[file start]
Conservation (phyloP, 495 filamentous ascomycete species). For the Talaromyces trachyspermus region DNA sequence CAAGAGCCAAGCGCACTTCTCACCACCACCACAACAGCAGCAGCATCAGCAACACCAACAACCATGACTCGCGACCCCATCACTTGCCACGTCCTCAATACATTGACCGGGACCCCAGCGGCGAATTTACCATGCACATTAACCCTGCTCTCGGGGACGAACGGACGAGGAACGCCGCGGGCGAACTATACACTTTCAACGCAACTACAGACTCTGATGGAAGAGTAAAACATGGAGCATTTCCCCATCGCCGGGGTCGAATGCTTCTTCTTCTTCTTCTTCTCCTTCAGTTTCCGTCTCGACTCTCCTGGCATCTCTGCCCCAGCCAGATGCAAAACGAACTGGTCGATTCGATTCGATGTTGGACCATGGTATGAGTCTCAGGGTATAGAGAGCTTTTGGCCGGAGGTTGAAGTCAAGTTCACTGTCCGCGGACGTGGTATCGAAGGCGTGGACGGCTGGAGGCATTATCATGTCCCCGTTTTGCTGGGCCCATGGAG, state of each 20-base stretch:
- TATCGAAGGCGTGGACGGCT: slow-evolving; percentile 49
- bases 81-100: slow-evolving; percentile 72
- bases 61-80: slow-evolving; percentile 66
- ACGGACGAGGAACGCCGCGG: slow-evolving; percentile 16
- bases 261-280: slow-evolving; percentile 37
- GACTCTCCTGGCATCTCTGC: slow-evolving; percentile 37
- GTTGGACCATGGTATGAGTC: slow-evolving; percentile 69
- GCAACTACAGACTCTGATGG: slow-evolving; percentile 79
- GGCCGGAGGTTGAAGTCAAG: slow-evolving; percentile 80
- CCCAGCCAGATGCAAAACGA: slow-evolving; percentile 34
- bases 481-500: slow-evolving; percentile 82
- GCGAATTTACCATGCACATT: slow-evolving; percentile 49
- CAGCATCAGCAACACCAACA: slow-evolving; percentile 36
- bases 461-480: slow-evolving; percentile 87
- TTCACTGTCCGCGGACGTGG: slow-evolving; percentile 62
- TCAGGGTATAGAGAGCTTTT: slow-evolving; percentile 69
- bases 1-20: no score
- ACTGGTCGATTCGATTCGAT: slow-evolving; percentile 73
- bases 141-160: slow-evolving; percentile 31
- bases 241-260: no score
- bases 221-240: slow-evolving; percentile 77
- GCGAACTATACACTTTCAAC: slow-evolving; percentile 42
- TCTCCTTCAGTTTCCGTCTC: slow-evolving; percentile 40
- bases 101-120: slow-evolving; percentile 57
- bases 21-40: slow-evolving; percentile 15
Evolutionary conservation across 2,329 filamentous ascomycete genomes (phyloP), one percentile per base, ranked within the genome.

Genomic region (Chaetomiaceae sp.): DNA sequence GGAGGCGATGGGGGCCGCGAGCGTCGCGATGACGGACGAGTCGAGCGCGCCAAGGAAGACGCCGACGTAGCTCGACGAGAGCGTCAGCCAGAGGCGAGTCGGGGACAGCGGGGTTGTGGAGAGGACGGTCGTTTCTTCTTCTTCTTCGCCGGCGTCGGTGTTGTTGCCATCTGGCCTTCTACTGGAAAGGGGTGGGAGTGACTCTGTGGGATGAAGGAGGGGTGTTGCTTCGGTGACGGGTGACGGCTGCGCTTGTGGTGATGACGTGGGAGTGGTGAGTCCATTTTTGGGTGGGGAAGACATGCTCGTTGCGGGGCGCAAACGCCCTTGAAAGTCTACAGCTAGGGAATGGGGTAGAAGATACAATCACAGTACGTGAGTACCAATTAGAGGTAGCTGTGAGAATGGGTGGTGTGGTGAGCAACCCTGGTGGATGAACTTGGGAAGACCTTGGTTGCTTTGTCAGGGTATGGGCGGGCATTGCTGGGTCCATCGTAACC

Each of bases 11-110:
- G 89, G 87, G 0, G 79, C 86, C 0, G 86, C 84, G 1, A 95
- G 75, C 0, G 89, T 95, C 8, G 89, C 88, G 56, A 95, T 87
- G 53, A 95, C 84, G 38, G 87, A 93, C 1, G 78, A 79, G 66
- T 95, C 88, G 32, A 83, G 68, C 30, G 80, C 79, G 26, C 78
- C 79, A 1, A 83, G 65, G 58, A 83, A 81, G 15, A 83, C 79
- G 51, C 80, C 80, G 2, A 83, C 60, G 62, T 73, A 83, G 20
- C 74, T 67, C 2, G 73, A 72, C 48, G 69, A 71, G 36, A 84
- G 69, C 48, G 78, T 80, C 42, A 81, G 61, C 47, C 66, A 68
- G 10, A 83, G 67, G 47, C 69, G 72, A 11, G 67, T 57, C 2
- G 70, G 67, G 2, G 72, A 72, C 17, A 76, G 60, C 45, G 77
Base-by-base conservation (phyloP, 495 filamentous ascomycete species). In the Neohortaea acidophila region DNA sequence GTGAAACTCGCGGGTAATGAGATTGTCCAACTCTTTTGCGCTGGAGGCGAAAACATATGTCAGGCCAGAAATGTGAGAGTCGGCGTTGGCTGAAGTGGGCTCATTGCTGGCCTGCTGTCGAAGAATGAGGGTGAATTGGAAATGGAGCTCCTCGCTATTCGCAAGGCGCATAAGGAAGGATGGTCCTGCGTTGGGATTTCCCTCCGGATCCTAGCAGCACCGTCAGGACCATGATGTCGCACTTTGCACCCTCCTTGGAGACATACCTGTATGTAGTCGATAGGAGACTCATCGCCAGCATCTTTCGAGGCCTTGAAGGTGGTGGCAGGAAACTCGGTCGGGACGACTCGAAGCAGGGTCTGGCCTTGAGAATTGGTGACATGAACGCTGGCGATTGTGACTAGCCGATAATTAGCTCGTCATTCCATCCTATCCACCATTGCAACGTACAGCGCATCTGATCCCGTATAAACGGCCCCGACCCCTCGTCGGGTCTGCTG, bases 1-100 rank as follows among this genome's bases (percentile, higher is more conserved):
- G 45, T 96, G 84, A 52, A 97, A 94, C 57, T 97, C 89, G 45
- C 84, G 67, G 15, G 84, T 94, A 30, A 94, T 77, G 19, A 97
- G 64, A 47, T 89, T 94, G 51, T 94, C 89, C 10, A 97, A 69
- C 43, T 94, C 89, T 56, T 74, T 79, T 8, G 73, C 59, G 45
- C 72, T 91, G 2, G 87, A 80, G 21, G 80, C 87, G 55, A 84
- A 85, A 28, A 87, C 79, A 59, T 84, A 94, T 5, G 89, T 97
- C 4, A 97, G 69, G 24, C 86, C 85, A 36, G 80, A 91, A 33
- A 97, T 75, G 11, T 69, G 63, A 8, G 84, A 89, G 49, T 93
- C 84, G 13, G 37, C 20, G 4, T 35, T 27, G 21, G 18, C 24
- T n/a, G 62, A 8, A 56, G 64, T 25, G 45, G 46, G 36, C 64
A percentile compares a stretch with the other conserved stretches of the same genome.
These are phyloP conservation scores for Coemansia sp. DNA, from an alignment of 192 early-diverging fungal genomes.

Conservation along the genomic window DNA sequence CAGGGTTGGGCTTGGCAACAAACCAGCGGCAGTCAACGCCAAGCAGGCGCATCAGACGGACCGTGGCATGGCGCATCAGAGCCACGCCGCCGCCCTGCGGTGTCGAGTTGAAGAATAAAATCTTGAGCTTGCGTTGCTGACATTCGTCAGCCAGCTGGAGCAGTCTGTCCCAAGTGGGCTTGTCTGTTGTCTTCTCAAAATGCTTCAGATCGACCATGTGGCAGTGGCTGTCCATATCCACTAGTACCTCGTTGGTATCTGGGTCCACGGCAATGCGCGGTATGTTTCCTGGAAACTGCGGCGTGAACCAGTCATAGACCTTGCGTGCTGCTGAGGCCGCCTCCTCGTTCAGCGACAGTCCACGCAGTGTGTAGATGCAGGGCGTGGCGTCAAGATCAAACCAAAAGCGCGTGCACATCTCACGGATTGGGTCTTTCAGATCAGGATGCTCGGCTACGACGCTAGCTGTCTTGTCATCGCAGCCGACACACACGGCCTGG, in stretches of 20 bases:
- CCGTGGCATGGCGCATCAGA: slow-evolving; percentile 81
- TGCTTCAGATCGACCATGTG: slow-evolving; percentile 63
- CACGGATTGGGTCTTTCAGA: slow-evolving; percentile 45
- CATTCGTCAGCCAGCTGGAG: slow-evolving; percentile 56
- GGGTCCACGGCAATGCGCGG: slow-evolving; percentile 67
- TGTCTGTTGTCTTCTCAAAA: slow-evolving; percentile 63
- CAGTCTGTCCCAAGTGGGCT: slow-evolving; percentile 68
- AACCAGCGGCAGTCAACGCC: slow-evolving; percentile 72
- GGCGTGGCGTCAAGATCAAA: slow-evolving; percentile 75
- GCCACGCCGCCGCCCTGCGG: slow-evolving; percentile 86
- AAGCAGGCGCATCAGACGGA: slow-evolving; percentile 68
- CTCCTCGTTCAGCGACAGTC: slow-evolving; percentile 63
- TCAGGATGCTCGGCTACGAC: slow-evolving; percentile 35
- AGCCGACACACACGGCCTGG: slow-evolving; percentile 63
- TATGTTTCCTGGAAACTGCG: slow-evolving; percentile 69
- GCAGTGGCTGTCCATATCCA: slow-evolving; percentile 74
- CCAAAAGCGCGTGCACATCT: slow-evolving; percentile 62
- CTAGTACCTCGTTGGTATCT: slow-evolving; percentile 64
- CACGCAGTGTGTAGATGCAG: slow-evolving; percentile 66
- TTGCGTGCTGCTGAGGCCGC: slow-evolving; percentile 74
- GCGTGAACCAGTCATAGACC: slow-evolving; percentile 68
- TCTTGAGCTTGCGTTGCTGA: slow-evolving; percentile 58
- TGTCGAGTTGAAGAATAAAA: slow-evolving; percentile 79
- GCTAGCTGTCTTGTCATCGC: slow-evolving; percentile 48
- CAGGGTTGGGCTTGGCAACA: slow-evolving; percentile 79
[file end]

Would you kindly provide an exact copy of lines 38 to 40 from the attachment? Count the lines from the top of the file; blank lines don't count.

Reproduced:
- G 10, A 83, G 67, G 47, C 69, G 72, A 11, G 67, T 57, C 2
- G 70, G 67, G 2, G 72, A 72, C 17, A 76, G 60, C 45, G 77
Base-by-base conservation (phyloP, 495 filamentous ascomycete species). In the Neohortaea acidophila region DNA sequence GTGAAACTCGCGGGTAATGAGATTGTCCAACTCTTTTGCGCTGGAGGCGAAAACATATGTCAGGCCAGAAATGTGAGAGTCGGCGTTGGCTGAAGTGGGCTCATTGCTGGCCTGCTGTCGAAGAATGAGGGTGAATTGGAAATGGAGCTCCTCGCTATTCGCAAGGCGCATAAGGAAGGATGGTCCTGCGTTGGGATTTCCCTCCGGATCCTAGCAGCACCGTCAGGACCATGATGTCGCACTTTGCACCCTCCTTGGAGACATACCTGTATGTAGTCGATAGGAGACTCATCGCCAGCATCTTTCGAGGCCTTGAAGGTGGTGGCAGGAAACTCGGTCGGGACGACTCGAAGCAGGGTCTGGCCTTGAGAATTGGTGACATGAACGCTGGCGATTGTGACTAGCCGATAATTAGCTCGTCATTCCATCCTATCCACCATTGCAACGTACAGCGCATCTGATCCCGTATAAACGGCCCCGACCCCTCGTCGGGTCTGCTG, bases 1-100 rank as follows among this genome's bases (percentile, higher is more conserved):